The positive decisions taken by leaders of the four countries in the previous and current Summits encompass a multitude of areas including evolution of the Quad Vaccine Partnership into a broader Quad Health Security Partnership, promoting maritime domain awareness and security, collaboration in high technology sectors like Artificial Intelligence (AI), 5G, robotics; establishing trustworthy and resilient supply chains; cooperating to combat the rapidly advancing climate change; enhancing connectivity and infrastructure projects; promoting human rights and democracy in the world etc. This clearly brings out that the grouping has a wide-ranging and positive agenda. In addition to countering and balancing China’s aggressive maneuvers in its neighborhood and through its Belt and Road Initiative, the Quad is committed to promoting peace, security and prosperity in the Indo-Pacific and beyond. As PM Modi said at the first virtual Quad Summit in March, 2021, the ‘’Quad is a force for global good.’’

China has continued to denounce the Indo-Pacific and the Quad since the announcement of its revival in November, 2017. More recently, China appears to have become nervous by its progress and the significant traction it has gained. It has become more strident in its criticism. It termed it as the ‘Asian Nato’ established to contain China. In this criticism, it has been supported by Russia. Just before the September, 2021 Summit, China condemned the gathering as a ‘clique’ and declared that it will not be supported by any country.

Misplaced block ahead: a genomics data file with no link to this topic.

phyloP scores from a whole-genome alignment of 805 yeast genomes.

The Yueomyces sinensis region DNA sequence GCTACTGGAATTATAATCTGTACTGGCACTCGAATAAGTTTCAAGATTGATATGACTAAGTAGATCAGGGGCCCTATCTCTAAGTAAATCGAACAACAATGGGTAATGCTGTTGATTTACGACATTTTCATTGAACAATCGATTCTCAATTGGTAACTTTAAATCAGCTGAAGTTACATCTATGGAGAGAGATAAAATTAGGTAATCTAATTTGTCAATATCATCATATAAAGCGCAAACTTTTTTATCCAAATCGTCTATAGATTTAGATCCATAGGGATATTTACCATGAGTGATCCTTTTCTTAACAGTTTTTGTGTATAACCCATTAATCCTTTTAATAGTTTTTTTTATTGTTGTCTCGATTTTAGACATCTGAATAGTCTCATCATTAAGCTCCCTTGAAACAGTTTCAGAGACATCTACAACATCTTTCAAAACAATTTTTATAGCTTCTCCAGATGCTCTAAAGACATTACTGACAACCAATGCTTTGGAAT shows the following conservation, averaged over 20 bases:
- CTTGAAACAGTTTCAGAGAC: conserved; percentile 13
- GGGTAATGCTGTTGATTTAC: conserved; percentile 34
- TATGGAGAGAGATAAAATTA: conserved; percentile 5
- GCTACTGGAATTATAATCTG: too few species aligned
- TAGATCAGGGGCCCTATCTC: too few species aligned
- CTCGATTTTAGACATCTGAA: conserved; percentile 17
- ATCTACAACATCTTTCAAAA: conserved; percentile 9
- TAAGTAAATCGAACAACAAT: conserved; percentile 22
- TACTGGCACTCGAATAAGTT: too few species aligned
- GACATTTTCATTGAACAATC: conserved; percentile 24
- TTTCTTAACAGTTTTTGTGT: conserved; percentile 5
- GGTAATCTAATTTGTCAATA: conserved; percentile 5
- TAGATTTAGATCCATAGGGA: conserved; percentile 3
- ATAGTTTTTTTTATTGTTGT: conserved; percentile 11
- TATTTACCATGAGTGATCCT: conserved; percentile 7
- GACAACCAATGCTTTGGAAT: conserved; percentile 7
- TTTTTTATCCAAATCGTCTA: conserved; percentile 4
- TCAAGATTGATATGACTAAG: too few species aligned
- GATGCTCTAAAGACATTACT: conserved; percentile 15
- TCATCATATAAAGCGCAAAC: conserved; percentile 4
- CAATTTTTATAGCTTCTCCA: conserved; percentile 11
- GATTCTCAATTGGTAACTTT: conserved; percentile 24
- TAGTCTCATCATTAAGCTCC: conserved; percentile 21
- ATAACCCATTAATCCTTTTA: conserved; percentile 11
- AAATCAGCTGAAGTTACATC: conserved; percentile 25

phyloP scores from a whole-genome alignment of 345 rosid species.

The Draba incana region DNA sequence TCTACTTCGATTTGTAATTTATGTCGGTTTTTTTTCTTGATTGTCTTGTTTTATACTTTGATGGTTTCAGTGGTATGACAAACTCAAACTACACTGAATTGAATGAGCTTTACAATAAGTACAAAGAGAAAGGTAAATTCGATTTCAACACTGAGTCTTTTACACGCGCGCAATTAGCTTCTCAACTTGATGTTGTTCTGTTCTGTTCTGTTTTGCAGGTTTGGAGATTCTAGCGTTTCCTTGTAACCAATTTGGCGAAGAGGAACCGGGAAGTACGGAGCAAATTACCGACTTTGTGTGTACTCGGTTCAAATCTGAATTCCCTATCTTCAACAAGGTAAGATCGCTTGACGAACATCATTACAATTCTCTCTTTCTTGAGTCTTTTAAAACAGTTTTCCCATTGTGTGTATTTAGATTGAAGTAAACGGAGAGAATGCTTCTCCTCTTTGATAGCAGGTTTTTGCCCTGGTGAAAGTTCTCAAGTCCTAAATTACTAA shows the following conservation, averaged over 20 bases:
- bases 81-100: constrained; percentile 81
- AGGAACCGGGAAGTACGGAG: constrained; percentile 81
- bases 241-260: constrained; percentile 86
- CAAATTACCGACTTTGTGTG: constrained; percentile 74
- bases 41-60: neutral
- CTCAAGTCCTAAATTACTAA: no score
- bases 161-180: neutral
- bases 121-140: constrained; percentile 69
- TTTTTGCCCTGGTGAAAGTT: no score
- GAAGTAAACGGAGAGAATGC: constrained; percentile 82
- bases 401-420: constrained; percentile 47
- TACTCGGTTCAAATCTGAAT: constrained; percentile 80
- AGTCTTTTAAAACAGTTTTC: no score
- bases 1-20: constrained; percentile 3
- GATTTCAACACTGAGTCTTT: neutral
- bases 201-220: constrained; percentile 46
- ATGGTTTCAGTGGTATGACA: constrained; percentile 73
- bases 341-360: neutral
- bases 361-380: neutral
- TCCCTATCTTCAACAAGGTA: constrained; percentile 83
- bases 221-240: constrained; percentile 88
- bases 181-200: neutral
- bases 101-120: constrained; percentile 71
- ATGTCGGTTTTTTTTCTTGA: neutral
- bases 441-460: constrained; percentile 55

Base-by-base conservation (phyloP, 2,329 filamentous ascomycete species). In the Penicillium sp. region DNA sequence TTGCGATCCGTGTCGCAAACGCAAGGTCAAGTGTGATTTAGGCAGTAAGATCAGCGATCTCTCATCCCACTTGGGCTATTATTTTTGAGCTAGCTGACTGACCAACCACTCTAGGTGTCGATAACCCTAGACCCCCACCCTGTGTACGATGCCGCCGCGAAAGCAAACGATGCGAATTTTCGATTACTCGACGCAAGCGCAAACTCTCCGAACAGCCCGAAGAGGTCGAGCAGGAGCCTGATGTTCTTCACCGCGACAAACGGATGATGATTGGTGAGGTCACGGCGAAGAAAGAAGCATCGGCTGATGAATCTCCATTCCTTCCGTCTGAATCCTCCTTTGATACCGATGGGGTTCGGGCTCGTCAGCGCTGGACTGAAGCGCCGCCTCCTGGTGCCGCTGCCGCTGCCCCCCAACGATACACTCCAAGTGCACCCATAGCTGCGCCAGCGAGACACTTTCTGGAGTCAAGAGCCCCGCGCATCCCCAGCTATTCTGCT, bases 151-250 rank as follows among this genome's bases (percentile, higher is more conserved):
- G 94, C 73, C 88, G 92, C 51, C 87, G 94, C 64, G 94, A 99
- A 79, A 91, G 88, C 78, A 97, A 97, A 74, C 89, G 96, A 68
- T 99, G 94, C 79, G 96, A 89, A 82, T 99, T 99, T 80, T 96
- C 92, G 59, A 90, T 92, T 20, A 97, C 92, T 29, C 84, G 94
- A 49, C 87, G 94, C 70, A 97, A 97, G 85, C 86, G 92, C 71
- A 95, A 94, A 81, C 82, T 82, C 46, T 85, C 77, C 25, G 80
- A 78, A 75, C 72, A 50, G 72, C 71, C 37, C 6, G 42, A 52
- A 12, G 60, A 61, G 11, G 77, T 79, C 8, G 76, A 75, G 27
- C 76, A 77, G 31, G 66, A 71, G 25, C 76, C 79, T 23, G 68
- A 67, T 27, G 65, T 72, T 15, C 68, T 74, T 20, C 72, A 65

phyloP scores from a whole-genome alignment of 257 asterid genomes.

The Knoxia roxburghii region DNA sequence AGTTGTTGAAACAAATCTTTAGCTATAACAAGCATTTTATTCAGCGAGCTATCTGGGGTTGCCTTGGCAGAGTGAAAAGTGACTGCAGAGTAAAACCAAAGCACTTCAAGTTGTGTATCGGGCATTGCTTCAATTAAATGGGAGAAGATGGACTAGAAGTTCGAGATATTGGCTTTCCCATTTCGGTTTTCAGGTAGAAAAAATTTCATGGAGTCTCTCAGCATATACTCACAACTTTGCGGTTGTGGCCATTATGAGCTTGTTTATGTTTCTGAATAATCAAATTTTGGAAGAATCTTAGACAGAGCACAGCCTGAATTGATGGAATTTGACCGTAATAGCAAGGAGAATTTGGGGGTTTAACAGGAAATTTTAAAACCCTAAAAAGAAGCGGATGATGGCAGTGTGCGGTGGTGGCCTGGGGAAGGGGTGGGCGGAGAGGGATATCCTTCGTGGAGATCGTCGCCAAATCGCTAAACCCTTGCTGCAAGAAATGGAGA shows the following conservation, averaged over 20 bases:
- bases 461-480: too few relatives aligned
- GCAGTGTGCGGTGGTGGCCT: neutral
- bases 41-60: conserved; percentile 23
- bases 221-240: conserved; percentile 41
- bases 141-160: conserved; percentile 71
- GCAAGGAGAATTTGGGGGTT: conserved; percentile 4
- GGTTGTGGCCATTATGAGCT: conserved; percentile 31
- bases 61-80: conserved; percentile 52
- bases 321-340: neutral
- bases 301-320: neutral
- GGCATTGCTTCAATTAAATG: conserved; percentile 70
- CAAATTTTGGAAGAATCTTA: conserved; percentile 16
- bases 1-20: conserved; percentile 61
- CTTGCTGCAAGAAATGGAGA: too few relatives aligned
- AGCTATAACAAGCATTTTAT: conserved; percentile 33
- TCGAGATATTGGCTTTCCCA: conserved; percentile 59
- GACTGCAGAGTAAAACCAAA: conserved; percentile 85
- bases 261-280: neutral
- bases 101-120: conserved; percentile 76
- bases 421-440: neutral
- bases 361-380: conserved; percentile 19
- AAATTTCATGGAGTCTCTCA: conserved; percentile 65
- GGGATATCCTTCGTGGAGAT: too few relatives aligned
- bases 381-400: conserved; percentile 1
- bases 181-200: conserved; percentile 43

It is reassuring that the Quad Summit was organized in Hiroshima after the cancellation of President Biden’s visit to Australia. It is clear that the Quad has been revived to counter China’s growing assertiveness in the Indo-Pacific region and the inroads it has made as a result of its BRI initiative. To emerge as a credible alternative or option to China, the Quad will have to demonstrate that it is able to implement in a quick time frame the decisions it takes during its Summits and deliberations. Otherwise it will stay just as a ‘’talk shop.’’ The fact that the leaders have been meeting annually in-person since the first Summit in Washington DC in September, 2021 is encouraging but now the time has come to deliver on the promises made.

Going forward the Quad will have to work proactively to engage more countries of the Indo-Pacific like ROK, New Zealand as also members of the ASEAN like Indonesia, Vietnam, the Philippines and others in advancing its programs and activities.

Also Read: Takeaway from the Quad foreign ministers meet–unrelenting pressure on China

(Amb. Ashok Sajjanhar is a former Ambassador of India to Kazakhstan, Sweden and Latvia. He is an Executive Council Member at the Manohar Parrikar Institute for Defence Studies and Analysis and President, Institute of Global Studies. Views expressed are personal and exclusive to India Narrative)